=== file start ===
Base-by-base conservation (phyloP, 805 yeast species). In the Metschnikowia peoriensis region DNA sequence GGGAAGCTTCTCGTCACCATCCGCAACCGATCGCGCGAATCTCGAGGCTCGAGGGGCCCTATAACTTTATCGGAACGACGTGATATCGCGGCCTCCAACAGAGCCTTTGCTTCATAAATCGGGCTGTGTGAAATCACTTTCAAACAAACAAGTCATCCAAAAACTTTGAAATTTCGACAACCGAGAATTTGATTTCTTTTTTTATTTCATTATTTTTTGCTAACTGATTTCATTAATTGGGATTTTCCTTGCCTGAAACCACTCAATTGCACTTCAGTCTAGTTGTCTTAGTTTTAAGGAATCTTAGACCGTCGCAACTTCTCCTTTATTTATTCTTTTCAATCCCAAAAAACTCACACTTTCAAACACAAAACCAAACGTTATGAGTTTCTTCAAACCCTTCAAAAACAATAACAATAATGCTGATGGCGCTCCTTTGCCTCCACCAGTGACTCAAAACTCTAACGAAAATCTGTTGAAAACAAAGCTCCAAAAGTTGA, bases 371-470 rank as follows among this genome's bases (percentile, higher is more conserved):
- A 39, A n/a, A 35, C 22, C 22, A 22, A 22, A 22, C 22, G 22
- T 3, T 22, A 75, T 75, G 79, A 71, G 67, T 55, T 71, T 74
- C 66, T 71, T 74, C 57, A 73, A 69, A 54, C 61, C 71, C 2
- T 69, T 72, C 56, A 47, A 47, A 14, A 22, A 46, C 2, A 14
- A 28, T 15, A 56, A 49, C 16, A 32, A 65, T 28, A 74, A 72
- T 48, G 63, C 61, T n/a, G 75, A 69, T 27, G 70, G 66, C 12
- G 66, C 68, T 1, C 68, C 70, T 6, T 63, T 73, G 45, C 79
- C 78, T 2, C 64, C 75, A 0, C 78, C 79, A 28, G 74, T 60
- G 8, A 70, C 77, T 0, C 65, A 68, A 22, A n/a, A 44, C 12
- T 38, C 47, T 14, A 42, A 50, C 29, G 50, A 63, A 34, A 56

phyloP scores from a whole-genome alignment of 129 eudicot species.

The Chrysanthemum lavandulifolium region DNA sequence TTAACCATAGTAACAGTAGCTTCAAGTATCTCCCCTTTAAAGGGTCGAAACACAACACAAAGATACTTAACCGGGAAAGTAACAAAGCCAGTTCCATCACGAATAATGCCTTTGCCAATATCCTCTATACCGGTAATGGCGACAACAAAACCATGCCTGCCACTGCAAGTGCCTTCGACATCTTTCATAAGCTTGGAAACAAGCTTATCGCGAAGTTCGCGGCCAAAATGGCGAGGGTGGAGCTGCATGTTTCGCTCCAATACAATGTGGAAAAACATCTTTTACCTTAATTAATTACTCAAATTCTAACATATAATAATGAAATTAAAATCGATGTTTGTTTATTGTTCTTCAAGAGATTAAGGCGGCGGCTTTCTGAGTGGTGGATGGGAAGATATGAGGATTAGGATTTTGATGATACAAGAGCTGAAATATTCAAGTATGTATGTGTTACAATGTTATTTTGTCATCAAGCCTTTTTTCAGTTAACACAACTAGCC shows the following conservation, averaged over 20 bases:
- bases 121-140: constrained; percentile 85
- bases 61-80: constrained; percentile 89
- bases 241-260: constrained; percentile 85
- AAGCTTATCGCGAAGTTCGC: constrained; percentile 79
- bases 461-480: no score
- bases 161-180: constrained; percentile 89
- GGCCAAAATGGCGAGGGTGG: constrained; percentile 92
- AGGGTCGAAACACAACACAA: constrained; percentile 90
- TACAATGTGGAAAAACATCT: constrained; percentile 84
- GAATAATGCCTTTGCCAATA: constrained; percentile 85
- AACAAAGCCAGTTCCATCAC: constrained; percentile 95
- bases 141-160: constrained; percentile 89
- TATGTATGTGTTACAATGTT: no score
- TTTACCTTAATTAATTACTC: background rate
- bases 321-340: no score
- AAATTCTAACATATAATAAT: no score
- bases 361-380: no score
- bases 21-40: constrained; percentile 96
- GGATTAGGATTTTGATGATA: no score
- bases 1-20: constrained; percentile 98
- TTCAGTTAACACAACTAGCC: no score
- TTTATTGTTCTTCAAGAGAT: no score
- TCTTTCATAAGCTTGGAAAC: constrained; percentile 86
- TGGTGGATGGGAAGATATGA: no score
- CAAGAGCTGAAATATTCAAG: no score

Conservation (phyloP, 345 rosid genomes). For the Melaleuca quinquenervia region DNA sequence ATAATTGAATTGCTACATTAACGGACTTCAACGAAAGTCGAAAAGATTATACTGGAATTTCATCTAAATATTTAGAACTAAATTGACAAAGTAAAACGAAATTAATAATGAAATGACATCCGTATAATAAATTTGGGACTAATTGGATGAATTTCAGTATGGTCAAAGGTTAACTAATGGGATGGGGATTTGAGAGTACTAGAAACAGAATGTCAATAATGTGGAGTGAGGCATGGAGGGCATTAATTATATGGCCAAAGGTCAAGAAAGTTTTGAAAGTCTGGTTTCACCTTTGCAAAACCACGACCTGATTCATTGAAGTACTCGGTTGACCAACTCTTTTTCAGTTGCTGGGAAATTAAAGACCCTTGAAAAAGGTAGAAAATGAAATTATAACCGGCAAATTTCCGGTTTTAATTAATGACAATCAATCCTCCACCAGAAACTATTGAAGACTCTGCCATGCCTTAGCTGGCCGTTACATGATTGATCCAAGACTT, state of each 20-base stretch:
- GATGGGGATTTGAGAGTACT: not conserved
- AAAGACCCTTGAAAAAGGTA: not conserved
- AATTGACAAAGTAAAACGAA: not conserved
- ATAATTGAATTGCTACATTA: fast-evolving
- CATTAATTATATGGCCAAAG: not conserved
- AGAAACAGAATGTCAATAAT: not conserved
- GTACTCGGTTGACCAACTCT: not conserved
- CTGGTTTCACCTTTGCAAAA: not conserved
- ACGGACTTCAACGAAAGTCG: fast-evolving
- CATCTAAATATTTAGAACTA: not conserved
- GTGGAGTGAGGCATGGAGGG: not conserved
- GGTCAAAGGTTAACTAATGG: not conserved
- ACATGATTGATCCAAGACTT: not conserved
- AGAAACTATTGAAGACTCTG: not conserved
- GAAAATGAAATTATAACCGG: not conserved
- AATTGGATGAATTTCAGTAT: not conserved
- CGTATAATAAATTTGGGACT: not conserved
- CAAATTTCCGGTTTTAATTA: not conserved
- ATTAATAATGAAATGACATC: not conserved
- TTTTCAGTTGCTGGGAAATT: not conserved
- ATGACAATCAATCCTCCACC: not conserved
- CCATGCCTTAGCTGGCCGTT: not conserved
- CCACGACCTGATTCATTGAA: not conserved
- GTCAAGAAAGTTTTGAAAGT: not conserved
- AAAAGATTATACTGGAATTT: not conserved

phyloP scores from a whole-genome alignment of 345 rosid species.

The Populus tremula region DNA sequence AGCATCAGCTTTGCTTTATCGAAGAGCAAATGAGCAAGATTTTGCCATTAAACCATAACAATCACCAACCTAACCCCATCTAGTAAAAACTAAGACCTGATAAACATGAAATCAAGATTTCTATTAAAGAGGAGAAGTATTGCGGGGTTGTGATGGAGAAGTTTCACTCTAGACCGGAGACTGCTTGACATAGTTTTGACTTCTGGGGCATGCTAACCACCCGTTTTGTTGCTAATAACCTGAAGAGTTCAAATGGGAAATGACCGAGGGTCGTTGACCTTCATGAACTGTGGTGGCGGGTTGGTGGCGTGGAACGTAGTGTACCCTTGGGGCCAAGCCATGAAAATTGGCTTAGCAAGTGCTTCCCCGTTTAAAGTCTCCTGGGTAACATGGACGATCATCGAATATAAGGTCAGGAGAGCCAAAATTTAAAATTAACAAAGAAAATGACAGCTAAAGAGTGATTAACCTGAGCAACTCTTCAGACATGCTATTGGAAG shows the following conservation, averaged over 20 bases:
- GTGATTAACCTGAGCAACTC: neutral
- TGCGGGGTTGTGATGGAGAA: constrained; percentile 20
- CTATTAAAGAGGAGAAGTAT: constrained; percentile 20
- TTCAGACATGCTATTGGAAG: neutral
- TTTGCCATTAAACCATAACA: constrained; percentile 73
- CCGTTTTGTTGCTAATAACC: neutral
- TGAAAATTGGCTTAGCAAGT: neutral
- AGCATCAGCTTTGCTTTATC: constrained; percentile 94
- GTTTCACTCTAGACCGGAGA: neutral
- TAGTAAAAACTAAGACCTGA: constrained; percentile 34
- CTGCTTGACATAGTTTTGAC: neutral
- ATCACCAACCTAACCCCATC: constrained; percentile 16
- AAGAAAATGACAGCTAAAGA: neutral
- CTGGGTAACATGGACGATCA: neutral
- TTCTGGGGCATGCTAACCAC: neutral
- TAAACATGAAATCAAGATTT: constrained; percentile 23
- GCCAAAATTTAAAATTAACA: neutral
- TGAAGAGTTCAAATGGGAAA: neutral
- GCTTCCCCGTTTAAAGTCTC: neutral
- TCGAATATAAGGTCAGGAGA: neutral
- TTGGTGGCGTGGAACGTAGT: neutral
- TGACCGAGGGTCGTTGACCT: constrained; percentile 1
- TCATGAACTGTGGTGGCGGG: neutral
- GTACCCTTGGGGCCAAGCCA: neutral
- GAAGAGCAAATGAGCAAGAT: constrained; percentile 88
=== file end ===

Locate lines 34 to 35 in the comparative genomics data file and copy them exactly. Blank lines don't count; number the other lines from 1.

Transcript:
- TTCAGTTAACACAACTAGCC: no score
- TTTATTGTTCTTCAAGAGAT: no score